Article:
CIPS News


APAC supply chain risk climbs to new highs

CIPS 19 May 2016

More than a third of global supply chain risk originates from APAC
APAC supply chains continue to struggle with low commodity prices and China’s slowing  economic growth, but show resilience to natural disruptions this quarter
Ethical concerns for businesses trading with China growing as worker pay is withheld in some sectors

APAC supply chain risk climbs to new highs

 
Asia Pacific (APAC) contributed more risk to the global economy through its supply chain than ever before in the first quarter of 2016, according to the latest CIPS Risk Index, powered by Dun & Bradstreet.

Global supply chain risk crept higher for the second consecutive quarter from 79.3 in Q4 2015 to 79.8 in Q1 2016, with Asia Pacific providing the largest risk contribution of any region. The importance of major exporters in Japan, China and Australia to global trade, make international supply chains particularly sensitive to any instability in the region. This quarter, APAC contributed more than a third of global supply chain risk, with Western Europe contributing 30%, and the Middle East and North Africa, providing just 9%. 

This increase in supply chain risk this quarter comes from man-made causes as suppliers in New Zealand and Australia continue to struggle with persistently low commodity prices and the economic slowdown in China. The latter is causing acute ethical concerns for Australian and New Zealand businesses working with Chinese exporters. Chinese manufacturing and construction firms struggling for cash flow, are opting to withhold pay to their employees, resulting in an increasing number of labour disputes. With new evidence this quarter that the majority of supply chain managers lack the skills to detect the mistreatment of workers in their supply chain, it remains difficult to assess the scale of the problem.*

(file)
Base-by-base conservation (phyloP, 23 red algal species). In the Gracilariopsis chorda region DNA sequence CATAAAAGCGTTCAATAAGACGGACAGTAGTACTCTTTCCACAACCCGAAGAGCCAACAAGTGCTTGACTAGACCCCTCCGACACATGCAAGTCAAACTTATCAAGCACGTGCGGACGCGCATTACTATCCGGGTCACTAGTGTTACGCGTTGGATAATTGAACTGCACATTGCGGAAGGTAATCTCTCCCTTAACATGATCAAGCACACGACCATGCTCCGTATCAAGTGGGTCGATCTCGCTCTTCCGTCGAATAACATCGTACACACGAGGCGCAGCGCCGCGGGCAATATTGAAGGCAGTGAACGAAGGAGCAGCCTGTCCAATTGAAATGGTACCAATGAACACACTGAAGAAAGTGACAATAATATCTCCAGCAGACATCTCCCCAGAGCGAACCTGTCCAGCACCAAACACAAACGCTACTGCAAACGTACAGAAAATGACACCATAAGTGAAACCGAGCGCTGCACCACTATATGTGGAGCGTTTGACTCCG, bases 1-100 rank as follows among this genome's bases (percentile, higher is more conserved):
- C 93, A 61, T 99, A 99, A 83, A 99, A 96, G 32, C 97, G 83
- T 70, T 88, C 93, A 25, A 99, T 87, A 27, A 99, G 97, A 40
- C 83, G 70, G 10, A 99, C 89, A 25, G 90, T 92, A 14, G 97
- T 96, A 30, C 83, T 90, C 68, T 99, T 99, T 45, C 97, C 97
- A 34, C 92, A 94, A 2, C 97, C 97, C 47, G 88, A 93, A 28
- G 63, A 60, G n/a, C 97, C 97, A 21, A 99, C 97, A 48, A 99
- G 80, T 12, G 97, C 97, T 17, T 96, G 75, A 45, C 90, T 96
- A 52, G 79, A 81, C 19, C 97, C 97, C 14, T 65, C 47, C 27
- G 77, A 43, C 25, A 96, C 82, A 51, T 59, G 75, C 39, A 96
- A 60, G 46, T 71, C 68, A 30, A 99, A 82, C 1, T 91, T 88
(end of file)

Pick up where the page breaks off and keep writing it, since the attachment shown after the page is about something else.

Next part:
While man-made risks to supply chains have grown, natural disruptions have failed to have a major impact. Although milk and agricultural production have been hit as a result of the phenomenon, it appears to have reached its peak, with Australian producers expected to recover.

Furthermore, neither the 6.4-magnitude earthquake in Taiwan nor a 5.8 magnitude quake in Japan (the latter falling just outside the quarter’s end) have had a major impact on global supply chains. Building regulations designed to prevent widespread infrastructure damage after the catastrophic 1999 quake appear to have made supply chains in Taiwan far more resilient, although the collapse of the residential Weiguan Golden Dragon complex is a reminder that these regulations are not consistently observed. Taiwan’s electronics manufacturers have been able to swiftly resume production, using stock reserves to plug any gaps. TSMC, a major supplier for Apple’s iPhone, reported that only one percent of shipments would be affected by damage to its facilities, while other manufacturers including LCD panel producers and chipmakers have reported that their plants were able to shut down and restart without taking damage. In Japan, meanwhile, manufacturers were well prepared, having expanded their inventories and adopted multiple sourcing, to prevent a repeat of the widespread disruption experienced following the 2011 earthquake. 

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